eaglLayer.opaque = YES;
        eaglLayer.drawableProperties = [NSDictionary dictionaryWithObjectsAndKeys:
                                        [NSNumber numberWithBool:FALSE], kEAGLDrawablePropertyRetainedBacking, kEAGLColorFormatRGBA8, kEAGLDrawablePropertyColorFormat, nil];
        
        context = [[EAGLContext alloc] initWithAPI:kEAGLRenderingAPIOpenGLES1];
        
        if(!context || ![EAGLContext setCurrentContext:context] || ![self createFramebuffer]) {
            [self release];
            return nil;
        }
        
        animationInterval = 1.0 / 60.0;
        
        [self setupView];
        [self drawView];
    }
    
    return self;
}


- (void)layoutSubviews
{
    [EAGLContext setCurrentContext:context];
    [self destroyFramebuffer];
    [self createFramebuffer];
    [self drawView];
}


- (BOOL)createFramebuffer
{
    glGenFramebuffersOES(1, &viewFramebuffer);
    glGenRenderbuffersOES(1, &viewRenderbuffer);
    
    glBindFramebufferOES(GL_FRAMEBUFFER_OES, viewFramebuffer);
    glBindRenderbufferOES(GL_RENDERBUFFER_OES, viewRenderbuffer);
    [context renderbufferStorage:GL_RENDERBUFFER_OES fromDrawable:(id<EAGLDrawable>)self.layer];
    glFramebufferRenderbufferOES(GL_FRAMEBUFFER_OES, GL_COLOR_ATTACHMENT0_OES, GL_RENDERBUFFER_OES, viewRenderbuffer);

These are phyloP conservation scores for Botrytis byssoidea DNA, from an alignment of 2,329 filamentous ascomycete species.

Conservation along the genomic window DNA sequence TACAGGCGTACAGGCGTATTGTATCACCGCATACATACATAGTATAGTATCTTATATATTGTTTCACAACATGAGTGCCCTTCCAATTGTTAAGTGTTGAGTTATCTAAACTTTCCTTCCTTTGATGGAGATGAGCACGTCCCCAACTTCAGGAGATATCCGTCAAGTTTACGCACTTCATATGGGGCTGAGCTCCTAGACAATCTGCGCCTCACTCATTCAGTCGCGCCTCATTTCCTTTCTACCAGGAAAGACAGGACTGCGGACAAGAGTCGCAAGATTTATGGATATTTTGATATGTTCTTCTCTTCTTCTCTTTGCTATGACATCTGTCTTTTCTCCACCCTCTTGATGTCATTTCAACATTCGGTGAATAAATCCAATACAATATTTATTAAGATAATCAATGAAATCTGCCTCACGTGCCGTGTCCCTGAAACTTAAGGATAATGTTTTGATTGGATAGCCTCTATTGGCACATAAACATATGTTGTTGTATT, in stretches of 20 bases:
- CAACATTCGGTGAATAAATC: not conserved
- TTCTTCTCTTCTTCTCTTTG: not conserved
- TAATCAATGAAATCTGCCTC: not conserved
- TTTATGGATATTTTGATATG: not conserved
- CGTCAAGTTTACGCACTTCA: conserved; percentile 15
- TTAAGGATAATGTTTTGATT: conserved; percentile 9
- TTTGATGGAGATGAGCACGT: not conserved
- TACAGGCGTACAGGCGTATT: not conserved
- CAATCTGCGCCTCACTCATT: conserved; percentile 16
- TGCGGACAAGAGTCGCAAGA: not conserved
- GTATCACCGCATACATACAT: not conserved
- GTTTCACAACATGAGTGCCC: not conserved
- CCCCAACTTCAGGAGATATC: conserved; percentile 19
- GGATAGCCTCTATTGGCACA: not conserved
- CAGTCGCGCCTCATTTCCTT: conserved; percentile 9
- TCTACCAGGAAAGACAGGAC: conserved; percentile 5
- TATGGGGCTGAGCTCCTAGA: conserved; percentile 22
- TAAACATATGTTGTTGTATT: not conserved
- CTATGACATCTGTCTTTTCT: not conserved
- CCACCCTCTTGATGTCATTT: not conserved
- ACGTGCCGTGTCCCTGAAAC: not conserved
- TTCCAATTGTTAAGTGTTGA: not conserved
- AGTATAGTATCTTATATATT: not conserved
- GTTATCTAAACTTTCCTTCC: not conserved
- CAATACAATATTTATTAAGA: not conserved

glGetRenderbufferParameterivOES(GL_RENDERBUFFER_OES, GL_RENDERBUFFER_WIDTH_OES, &backingWidth);
    glGetRenderbufferParameterivOES(GL_RENDERBUFFER_OES, GL_RENDERBUFFER_HEIGHT_OES, &backingHeight);
    
    if(glCheckFramebufferStatusOES(GL_FRAMEBUFFER_OES) != GL_FRAMEBUFFER_COMPLETE_OES) {
        NSLog(@"failed to make complete framebuffer object %x", glCheckFramebufferStatusOES(GL_FRAMEBUFFER_OES));
        return NO;
    }
    
    return YES;
}


- (void)destroyFramebuffer
{
    glDeleteFramebuffersOES(1, &viewFramebuffer);
    viewFramebuffer = 0;
    glDeleteRenderbuffersOES(1, &viewRenderbuffer);
    viewRenderbuffer = 0;
    
    if(depthRenderbuffer) {
        glDeleteRenderbuffersOES(1, &depthRenderbuffer);
        depthRenderbuffer = 0;
    }
}


- (void)startAnimation
{
    animationTimer = [NSTimer scheduledTimerWithTimeInterval:animationInterval target:self selector:@selector(drawView) userInfo:nil repeats:YES];
}

- (void)stopAnimation